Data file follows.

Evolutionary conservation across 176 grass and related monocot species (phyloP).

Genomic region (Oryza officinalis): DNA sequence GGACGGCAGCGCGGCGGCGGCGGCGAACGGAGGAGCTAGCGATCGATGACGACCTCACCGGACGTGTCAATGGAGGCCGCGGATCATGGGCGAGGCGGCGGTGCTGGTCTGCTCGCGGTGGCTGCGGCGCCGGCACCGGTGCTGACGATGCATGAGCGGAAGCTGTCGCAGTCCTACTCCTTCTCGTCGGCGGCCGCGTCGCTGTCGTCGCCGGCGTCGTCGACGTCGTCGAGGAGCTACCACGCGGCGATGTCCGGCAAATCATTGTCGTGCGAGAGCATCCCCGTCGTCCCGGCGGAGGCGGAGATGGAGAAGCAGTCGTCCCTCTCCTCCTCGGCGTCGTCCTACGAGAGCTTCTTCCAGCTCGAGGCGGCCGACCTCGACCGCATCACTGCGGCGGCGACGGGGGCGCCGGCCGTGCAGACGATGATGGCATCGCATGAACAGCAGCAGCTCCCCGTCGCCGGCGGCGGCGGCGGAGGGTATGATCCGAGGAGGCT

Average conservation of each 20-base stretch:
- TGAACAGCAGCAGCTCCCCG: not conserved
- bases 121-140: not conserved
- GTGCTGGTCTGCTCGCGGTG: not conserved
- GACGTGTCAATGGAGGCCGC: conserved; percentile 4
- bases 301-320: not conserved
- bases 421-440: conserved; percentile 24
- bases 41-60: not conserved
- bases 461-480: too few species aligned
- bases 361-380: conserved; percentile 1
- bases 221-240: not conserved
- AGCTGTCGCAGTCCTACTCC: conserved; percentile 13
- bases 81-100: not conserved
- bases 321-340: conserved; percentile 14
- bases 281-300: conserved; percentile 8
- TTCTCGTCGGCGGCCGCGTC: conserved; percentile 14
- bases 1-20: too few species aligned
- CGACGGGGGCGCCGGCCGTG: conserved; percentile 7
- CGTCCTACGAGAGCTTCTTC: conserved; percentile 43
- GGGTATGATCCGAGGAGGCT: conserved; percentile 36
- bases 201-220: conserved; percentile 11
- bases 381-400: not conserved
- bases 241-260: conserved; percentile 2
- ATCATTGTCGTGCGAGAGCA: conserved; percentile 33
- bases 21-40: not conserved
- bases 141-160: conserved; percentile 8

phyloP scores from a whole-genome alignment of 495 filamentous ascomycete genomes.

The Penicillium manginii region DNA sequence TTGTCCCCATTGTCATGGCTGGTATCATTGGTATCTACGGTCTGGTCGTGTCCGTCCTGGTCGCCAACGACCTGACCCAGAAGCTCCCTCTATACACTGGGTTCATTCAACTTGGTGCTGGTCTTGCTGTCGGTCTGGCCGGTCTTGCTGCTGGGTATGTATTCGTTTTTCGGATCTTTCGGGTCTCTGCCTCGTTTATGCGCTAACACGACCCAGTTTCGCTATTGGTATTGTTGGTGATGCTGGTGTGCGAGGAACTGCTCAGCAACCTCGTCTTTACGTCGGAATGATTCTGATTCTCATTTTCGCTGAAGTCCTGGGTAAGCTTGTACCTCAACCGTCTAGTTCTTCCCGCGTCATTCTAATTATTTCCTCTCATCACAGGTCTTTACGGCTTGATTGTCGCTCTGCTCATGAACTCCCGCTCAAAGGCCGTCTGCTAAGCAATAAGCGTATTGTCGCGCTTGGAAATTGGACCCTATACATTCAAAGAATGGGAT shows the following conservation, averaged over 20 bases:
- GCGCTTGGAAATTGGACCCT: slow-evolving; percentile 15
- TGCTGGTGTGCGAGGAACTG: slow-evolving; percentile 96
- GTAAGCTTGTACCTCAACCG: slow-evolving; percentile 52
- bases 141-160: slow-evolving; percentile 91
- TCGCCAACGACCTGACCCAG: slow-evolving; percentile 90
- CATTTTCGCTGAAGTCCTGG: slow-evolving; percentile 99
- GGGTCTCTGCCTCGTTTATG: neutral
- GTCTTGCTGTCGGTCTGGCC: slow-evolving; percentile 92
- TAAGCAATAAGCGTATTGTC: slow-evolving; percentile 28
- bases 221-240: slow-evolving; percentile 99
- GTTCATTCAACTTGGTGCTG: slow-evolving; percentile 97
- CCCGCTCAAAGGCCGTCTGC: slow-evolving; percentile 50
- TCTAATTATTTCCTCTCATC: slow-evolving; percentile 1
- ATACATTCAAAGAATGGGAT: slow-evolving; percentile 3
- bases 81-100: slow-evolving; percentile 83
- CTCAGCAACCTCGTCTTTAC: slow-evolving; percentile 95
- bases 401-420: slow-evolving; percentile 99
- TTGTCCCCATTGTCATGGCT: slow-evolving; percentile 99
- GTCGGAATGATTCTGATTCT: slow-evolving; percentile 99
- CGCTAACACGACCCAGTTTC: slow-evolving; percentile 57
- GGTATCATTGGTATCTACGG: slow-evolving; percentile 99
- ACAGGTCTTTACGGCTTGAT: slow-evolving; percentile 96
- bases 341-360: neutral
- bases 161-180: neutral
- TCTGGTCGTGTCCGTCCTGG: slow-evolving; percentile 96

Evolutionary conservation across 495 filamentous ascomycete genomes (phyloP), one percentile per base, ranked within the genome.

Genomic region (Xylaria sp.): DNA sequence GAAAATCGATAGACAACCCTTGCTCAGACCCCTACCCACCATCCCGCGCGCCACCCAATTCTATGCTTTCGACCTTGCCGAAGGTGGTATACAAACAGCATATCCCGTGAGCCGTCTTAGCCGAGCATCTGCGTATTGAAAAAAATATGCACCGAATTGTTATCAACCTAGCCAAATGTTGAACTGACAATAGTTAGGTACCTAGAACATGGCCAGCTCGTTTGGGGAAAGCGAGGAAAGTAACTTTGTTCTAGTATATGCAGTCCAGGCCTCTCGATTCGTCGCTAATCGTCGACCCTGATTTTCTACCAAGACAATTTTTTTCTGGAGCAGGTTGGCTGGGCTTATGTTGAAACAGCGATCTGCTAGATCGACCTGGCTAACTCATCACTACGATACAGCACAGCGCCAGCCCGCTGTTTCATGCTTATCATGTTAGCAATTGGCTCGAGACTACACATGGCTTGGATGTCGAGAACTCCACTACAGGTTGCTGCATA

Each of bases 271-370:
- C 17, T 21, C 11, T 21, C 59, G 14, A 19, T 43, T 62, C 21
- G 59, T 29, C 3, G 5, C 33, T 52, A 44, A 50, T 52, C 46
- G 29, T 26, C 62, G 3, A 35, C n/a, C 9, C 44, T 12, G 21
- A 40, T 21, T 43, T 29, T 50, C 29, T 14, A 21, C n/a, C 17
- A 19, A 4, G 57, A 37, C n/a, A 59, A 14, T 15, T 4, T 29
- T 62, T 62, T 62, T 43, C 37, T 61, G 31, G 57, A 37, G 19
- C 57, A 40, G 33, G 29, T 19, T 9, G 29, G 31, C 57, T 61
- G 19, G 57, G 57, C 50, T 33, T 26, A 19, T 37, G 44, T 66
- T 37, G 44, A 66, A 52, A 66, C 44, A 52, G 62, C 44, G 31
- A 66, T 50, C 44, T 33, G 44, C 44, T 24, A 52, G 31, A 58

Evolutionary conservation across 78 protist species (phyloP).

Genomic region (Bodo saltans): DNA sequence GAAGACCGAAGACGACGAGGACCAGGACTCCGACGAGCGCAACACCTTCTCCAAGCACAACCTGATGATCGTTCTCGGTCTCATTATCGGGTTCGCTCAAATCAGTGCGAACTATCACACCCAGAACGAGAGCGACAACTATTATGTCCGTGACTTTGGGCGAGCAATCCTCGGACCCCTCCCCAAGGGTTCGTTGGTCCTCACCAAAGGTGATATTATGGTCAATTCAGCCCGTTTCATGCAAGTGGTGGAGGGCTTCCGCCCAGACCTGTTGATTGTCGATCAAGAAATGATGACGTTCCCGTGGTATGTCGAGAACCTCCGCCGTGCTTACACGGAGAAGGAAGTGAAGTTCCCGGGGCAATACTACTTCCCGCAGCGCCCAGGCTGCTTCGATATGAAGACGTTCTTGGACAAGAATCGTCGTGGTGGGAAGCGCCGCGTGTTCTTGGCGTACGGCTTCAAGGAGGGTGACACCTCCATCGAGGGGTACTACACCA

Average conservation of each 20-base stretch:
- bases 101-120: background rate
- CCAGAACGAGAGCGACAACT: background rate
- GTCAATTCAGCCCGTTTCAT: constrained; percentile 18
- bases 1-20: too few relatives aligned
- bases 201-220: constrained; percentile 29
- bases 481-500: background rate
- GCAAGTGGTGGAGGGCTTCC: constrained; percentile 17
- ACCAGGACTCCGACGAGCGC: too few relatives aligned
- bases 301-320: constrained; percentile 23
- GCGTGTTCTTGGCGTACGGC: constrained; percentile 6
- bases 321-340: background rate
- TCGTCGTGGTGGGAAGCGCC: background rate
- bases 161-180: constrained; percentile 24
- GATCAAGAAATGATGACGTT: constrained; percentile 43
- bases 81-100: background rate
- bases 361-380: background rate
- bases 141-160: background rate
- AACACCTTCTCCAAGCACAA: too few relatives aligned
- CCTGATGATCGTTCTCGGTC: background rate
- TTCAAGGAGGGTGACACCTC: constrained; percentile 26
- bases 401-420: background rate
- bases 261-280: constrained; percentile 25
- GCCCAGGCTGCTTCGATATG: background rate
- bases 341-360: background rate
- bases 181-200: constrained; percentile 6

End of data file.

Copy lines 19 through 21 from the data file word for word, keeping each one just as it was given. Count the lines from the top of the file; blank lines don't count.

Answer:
- bases 1-20: too few species aligned
- CGACGGGGGCGCCGGCCGTG: conserved; percentile 7
- CGTCCTACGAGAGCTTCTTC: conserved; percentile 43